The Refugee Caravan: Human Rights First’s Observations from the Border

In April 2018 approximately 240 Central Americans who had traveled together in a month-long caravan through Mexico sought asylum at the U.S. port of entry in Tijuana, Mexico. While the caravan this year garnered unprecedented attention following a Fox News report and subsequent tweets from the president, there is a longstanding tradition of migrant and refugee caravans in Mexico. The organizing network, Pueblo Sin Fronteras, has supported caravans every year since 2008 to raise awareness of the plight of refugees from Central America and provide safety and security to vulnerable refugees fleeing for their lives.

The world is currently facing the largest refugee crisis since World War II. Globally, there are 22.5 million refugees and 65.6 million forcibly displaced individuals. On April 29, 2018, attention focused on 240 of these individuals, members of a caravan seeking asylum in the United States.

U.S. law and treaties protect people’s legal right to seek protection from persecution in the United States. Yet, in contravention of U.S. law and treaty obligations, President Trump tweeted that he had “instructed” the Secretary of Homeland Security “not to let” people who had traveled as part of the caravan into the United States. Administration officials threatened criminal prosecutions, detention, and family separation for those seeking asylum, and misrepresented caravan organizers and volunteer lawyers as people trying to cheat the system. Both the president and administration officials mischaracterized these asylum seekers, at least in part, in an attempt to pressure Congress into passing legislative changes that would block refugees from exercising their legal right to seek asylum in the United States.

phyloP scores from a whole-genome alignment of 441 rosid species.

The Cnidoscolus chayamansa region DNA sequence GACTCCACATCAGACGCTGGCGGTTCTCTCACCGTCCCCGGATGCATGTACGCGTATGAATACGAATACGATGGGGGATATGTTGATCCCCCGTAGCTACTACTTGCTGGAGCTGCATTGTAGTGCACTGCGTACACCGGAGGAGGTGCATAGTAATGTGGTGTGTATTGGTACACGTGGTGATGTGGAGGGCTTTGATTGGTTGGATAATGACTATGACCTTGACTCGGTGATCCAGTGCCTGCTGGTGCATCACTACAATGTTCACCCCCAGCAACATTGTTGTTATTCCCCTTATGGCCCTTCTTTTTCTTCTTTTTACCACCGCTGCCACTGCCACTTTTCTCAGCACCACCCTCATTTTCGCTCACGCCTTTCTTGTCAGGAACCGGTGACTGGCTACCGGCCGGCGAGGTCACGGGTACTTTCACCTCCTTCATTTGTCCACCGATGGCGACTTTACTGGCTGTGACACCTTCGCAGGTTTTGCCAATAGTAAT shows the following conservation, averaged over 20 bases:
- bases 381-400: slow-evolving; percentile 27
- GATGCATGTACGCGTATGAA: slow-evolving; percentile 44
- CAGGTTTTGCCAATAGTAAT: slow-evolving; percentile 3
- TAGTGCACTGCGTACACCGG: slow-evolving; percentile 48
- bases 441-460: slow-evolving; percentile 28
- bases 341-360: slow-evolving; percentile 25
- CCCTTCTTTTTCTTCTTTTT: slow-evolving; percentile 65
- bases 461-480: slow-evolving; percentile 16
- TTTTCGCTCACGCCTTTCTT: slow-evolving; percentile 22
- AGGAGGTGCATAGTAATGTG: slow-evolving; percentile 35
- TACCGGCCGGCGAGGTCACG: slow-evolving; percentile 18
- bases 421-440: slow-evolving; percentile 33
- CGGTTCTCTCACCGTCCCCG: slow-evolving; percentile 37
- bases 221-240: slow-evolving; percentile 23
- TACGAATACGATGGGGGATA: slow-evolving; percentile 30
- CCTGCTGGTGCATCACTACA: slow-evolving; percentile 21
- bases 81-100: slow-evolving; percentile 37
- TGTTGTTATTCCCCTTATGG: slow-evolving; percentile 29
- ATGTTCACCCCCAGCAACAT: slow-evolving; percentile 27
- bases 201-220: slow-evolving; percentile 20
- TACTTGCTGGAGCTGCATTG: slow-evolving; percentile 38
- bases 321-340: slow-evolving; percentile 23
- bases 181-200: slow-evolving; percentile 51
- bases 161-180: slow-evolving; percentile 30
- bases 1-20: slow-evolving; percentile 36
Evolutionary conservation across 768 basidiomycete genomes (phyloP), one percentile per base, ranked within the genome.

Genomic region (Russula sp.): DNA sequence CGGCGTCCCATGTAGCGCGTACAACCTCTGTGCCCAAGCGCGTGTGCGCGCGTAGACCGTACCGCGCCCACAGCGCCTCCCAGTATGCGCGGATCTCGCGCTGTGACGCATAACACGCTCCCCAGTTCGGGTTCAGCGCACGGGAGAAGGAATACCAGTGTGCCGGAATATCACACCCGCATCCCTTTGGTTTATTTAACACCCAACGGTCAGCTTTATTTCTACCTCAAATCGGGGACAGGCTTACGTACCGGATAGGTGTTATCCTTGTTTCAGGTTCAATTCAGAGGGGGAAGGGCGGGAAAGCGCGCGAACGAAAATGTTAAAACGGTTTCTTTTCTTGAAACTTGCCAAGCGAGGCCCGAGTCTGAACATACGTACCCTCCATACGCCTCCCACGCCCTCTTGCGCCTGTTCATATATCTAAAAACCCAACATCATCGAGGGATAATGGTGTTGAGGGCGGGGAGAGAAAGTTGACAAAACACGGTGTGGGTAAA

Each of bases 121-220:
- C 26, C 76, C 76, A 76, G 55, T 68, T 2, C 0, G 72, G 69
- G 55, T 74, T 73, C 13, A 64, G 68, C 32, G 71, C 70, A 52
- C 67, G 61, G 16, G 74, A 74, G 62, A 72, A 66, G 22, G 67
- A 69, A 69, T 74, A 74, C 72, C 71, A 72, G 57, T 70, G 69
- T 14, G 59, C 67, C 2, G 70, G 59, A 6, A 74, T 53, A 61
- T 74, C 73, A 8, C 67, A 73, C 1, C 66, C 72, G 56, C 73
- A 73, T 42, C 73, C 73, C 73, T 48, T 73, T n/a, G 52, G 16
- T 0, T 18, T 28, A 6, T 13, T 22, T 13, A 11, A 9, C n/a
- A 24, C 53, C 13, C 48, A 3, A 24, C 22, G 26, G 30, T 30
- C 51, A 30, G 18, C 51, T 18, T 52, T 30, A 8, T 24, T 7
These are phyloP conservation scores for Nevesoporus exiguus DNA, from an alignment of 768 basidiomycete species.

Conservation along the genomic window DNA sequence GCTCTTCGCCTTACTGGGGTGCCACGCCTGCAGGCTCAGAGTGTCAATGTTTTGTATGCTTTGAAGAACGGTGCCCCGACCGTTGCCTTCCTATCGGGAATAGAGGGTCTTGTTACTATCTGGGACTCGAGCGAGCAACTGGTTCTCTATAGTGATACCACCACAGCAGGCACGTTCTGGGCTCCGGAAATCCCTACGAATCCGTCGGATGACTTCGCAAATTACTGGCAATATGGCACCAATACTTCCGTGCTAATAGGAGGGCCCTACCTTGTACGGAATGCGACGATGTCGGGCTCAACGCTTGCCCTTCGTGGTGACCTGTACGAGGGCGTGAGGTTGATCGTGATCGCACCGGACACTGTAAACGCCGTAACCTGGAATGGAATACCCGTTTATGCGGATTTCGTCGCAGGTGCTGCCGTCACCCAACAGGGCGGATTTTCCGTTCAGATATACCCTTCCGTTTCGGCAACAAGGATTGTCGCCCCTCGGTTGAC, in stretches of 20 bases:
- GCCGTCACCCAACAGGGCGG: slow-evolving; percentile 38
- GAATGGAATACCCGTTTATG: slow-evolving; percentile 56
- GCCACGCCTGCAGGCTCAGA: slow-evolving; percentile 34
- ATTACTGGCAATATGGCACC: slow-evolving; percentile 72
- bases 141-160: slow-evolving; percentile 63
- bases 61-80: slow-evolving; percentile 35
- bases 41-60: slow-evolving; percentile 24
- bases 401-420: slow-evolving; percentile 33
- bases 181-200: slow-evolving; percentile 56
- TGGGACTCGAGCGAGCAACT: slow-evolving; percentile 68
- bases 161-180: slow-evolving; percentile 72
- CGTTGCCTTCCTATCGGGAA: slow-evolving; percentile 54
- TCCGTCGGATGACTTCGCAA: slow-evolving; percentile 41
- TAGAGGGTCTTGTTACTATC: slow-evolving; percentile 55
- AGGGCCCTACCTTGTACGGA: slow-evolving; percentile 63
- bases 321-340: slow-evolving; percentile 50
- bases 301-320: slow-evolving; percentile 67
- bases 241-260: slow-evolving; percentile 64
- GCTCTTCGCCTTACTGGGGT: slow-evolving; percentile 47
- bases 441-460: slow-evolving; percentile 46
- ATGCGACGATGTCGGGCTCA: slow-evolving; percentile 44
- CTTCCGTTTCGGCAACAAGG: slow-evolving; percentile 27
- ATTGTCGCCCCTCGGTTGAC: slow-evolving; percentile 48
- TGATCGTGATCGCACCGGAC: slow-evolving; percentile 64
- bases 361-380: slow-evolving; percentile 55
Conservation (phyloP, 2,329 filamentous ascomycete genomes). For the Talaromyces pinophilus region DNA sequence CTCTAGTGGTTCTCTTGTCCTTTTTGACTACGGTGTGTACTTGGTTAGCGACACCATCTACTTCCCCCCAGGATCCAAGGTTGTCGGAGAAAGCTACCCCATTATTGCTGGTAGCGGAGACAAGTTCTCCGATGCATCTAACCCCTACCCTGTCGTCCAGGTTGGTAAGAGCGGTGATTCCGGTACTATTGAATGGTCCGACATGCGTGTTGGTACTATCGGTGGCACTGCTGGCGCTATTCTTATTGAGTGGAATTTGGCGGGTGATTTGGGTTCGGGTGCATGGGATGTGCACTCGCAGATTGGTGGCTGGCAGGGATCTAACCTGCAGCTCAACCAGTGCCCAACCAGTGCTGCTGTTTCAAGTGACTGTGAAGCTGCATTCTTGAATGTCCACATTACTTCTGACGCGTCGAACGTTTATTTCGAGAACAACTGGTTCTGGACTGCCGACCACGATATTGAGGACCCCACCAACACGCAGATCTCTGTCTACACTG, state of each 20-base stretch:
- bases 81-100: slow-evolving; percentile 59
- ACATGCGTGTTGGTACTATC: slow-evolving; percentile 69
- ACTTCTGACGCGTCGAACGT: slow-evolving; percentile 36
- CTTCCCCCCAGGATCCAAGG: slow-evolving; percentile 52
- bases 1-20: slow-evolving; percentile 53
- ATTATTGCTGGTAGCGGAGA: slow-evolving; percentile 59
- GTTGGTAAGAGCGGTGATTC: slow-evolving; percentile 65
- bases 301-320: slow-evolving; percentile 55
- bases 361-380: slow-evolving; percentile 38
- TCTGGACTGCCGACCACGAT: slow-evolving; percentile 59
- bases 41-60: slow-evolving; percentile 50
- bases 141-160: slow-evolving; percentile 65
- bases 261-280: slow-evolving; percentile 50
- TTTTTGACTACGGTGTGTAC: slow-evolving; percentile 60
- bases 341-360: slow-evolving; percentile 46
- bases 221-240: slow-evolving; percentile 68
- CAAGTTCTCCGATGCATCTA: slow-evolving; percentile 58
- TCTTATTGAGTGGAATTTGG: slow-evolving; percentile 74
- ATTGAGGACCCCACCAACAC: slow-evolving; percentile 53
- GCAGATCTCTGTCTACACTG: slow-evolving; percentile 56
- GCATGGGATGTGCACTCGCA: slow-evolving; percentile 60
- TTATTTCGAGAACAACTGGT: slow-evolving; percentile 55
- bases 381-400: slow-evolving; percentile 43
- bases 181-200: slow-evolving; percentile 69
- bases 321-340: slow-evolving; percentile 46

In response to these publicized threats, Human Rights First sent two researchers to the border to gather information and observe as members of the caravan requested asylum protection at the U.S. port of entry. While the administration portrayed caravan asylum seekers as a “stampede” of the border, Human Rights First’s researchers witnessed a very different story. The group presented themselves peacefully at the official U.S. port of entry and waited for days for Customs and Border Patrol (CBP) to allow them to enter the port. The agency ultimately processed about 240 caravan asylum seekers over the course of six days. CBP then sent asylum seekers to Immigrations and Customs Enforcement (ICE) detention facilities. In at least one case, CBP and ICE separated children from a parent.

Issue Brief

Published on May 25, 2018


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